Last Saturday we had our first vision therapy appointment. (Have I mentioned how thankful I am that the office is a 10 minute bus ride from our house, and that they have therapy appointment on Saturdays?!) We met with an OT who had reviewed our file thoroughly. She showed me the exercises we’d be doing at home and explained the purpose of each. Then she introduced me to the vision therapy software we would be using, showed me how to set it up and had my daughter play a few games. Finally, she sent us home with a prescription of 20-25 minute of vision therapy a day.
On Sunday we attempted our first in-home vision therapy. It consists of three exercises: “eye push-ups,” “flip reading,” and two 3-D games on the computer (called “Base In” and “Base Out”).
Eye push-ups require me to hold a tongue compressor with a sticker at the top in front of my daughter and slowly move it toward her. She tells me when she starts to see double and then I pull it back until she tells me that she can once again focus on the image. Then I hold it there for five seconds while she works to maintain the single image. To make this more fun we use a sound effects app on my phone so she can alert me with laser guns and animals sounds.
Flip reading is just ten minutes of reading, except that my daughter has to hold a stick with four lenses up to her eyes and flip the set of lenses she looks through with each page. The best part about this exercise is that she’s getting A TON of reading practice and she doesn’t seem to mind it that much.
The 3-D exercises are on the computer (which is now equipped with some pricey software) and require those old school blue and red 3-D glasses. Both the “Base In” and “Base Out” games require her to hit a target on the screen, which gets harder to see as she hits it faster and with greater accuracy. If she starts missing the target, it becomes easier again. “Base In” requires her eyes to converge to see the target and “Base Out” requires them to diverge to see the target.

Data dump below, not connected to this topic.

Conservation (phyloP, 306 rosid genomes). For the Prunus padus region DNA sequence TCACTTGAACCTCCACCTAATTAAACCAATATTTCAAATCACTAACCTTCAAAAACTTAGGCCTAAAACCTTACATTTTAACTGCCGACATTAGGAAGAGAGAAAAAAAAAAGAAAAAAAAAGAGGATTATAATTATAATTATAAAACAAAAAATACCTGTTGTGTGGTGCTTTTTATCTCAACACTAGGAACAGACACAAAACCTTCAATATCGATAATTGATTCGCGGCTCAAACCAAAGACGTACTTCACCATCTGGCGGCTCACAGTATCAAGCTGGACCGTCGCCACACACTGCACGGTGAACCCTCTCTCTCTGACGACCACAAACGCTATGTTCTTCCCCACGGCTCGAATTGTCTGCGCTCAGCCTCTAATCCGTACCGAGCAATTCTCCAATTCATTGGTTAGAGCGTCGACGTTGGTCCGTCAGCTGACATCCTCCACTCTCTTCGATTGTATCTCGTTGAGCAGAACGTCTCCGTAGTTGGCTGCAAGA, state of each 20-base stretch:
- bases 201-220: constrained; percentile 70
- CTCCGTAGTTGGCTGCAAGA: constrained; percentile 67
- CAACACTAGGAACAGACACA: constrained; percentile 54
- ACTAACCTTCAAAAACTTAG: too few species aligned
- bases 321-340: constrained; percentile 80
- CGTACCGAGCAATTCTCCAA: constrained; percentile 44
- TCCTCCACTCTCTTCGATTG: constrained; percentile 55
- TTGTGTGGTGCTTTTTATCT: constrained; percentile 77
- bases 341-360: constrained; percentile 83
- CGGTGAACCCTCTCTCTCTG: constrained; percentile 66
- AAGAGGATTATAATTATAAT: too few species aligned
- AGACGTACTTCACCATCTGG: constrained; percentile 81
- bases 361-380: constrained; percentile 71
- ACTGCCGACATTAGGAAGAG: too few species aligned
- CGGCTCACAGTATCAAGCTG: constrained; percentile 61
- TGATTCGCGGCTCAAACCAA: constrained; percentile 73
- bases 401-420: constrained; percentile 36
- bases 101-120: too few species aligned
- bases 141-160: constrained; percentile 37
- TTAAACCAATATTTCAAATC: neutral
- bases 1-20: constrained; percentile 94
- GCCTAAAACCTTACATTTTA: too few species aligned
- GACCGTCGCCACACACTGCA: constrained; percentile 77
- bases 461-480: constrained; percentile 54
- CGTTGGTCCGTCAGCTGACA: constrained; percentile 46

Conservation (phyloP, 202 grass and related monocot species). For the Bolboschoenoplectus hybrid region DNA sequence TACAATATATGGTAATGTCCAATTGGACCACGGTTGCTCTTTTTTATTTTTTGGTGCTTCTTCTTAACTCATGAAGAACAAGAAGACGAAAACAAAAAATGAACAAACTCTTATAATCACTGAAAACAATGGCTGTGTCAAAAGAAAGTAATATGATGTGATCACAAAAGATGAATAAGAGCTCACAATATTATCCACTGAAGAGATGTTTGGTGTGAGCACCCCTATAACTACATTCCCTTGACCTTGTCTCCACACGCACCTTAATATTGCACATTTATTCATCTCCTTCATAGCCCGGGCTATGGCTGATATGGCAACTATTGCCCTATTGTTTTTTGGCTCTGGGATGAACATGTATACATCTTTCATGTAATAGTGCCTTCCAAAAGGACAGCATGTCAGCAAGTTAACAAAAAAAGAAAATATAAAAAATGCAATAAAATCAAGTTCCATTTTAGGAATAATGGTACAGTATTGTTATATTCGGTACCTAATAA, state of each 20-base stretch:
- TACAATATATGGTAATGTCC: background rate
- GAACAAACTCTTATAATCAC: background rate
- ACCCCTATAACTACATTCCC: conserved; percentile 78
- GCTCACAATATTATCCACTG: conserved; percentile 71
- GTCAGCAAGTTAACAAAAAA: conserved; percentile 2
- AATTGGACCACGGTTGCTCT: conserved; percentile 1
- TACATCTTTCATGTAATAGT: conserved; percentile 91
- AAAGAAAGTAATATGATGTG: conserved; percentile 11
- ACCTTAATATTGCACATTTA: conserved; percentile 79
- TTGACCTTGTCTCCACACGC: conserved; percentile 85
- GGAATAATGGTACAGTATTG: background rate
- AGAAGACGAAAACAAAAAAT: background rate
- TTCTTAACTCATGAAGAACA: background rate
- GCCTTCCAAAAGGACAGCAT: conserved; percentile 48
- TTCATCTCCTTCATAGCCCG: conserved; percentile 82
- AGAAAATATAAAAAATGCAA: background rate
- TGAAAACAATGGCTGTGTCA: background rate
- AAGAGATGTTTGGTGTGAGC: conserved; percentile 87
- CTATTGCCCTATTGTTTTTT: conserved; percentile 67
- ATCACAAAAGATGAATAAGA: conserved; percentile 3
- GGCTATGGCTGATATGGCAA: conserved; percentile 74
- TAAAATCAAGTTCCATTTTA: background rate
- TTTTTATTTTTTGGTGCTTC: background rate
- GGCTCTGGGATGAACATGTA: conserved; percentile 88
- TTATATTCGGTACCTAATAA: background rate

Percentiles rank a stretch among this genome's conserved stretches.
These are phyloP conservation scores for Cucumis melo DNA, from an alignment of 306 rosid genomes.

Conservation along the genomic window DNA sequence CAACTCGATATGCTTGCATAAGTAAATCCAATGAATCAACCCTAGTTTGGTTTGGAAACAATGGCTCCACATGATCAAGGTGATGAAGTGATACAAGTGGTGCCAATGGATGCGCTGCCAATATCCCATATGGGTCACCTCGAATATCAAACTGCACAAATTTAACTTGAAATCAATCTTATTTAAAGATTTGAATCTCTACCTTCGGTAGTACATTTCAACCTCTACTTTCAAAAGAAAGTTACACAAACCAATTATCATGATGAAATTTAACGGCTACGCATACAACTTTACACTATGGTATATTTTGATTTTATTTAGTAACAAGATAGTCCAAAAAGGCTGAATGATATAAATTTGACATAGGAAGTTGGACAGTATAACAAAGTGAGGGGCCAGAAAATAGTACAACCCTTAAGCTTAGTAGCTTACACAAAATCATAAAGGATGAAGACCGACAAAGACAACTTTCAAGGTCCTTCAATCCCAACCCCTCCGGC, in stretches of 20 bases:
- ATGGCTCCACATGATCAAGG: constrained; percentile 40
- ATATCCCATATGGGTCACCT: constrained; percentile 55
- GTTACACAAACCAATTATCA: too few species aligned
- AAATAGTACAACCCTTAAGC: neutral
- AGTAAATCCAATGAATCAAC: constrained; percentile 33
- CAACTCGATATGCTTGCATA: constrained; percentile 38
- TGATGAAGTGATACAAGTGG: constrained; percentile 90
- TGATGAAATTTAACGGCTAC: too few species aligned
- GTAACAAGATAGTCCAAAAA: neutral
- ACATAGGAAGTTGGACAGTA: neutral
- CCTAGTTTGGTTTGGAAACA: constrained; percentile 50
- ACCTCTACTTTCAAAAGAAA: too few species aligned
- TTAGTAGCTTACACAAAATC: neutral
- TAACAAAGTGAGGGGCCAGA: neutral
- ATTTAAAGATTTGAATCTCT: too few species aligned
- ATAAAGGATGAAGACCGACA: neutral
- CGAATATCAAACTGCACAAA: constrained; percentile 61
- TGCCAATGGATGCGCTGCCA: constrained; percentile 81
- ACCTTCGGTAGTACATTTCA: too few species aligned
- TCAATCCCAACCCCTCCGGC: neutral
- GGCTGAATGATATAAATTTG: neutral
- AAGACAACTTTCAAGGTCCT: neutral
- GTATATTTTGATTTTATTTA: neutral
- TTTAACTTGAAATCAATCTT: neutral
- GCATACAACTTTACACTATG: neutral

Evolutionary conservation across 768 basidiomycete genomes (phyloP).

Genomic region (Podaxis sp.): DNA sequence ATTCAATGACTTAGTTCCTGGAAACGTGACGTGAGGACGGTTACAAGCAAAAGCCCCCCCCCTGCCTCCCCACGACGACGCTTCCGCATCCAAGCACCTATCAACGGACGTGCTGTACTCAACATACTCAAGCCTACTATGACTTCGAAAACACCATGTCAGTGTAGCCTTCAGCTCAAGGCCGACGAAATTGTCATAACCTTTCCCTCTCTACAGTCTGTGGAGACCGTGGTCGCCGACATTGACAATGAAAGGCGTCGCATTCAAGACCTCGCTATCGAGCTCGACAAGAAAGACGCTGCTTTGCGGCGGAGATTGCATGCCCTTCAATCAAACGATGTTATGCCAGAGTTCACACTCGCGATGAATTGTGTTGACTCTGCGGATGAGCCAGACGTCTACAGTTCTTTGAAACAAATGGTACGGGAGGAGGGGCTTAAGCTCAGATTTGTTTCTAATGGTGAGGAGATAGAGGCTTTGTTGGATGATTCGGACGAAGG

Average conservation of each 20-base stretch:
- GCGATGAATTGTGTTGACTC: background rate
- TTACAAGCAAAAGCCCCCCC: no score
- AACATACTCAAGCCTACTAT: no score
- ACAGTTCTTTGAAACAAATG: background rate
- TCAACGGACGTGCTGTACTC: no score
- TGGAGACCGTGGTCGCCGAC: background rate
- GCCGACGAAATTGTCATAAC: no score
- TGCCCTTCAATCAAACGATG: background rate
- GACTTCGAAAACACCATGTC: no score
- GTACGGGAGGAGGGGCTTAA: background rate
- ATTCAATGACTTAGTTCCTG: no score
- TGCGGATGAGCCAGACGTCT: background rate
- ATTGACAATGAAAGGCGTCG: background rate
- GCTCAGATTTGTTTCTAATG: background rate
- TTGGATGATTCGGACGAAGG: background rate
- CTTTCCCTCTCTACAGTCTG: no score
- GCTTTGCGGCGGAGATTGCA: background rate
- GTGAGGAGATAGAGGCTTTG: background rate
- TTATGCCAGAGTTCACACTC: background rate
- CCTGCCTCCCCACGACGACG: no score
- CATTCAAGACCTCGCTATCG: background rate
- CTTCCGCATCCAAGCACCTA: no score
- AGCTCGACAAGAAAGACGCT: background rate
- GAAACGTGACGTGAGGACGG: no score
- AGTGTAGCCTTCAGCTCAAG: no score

Each exercise is challenging in its own way. At the end of the 25 minutes she is exhausted. We’ve been doing vision therapy diligently every day for a week now but I haven’t noticed any improvements. Her “Base In” and “Base Out” scores have remained steady (or actually gotten worse) and I swear she’s seeing double more quickly (or farther away) than she was before. The eye push-ups make me feel the most defeated; the goal is for her to see double about an inch from her face and right now it’s happening at about 18-20 inches.
I know it’s only been a week and I didn’t expect to see improvements so soon, but every day we work together I’m reminded of how far we have to go. It’s not like it’s easy to get a Kindergartener to spend 25 precious minutes at home at the end of the day doing something she hates; even with the full on bribery of $1 every time she does vision therapy and $2 every time she does it with a good attitude, she still loathes it. I’m also struggling to find a way to keep my 2-year-old engaged for such a long time (he loves watching Daniel Tiger but he still needs check-ins frequently), and still get dinner on the table at a reasonable hour while fitting this 25 block into our evening (it was recommended that we not wait until before bedtime because that is when she is most tired and her eyes are most fatigued). Oh, and some days, when she hasn’t finished her two pages at after care, we still have to fit in homework.
So that is vision therapy. It’s hard. It sucks. It feels like these 12 weeks will never be over. But we’re lucky that this week was a short one at school and two of the weeks will be over Christmas break; it’s so much easier to have a positive vision therapy experience when school isn’t killing a huge portion of the day.
And of course there is the cost. I think that $3K I wanted to use to pay my school loans off will be used exclusively to cover these 12 weeks of appointments. The initial consult and the first therapy appointment (where we paid for software) together cost $800, and each additional therapy appointment is $180 so yeah, there goes my $3K. But at least I have it, and for that I’m incredibly grateful. Mostly I’m just so relieved that we caught this early and are helping our daughter; I would hate for her to have negative associations with school and reading because of something that could be remedied.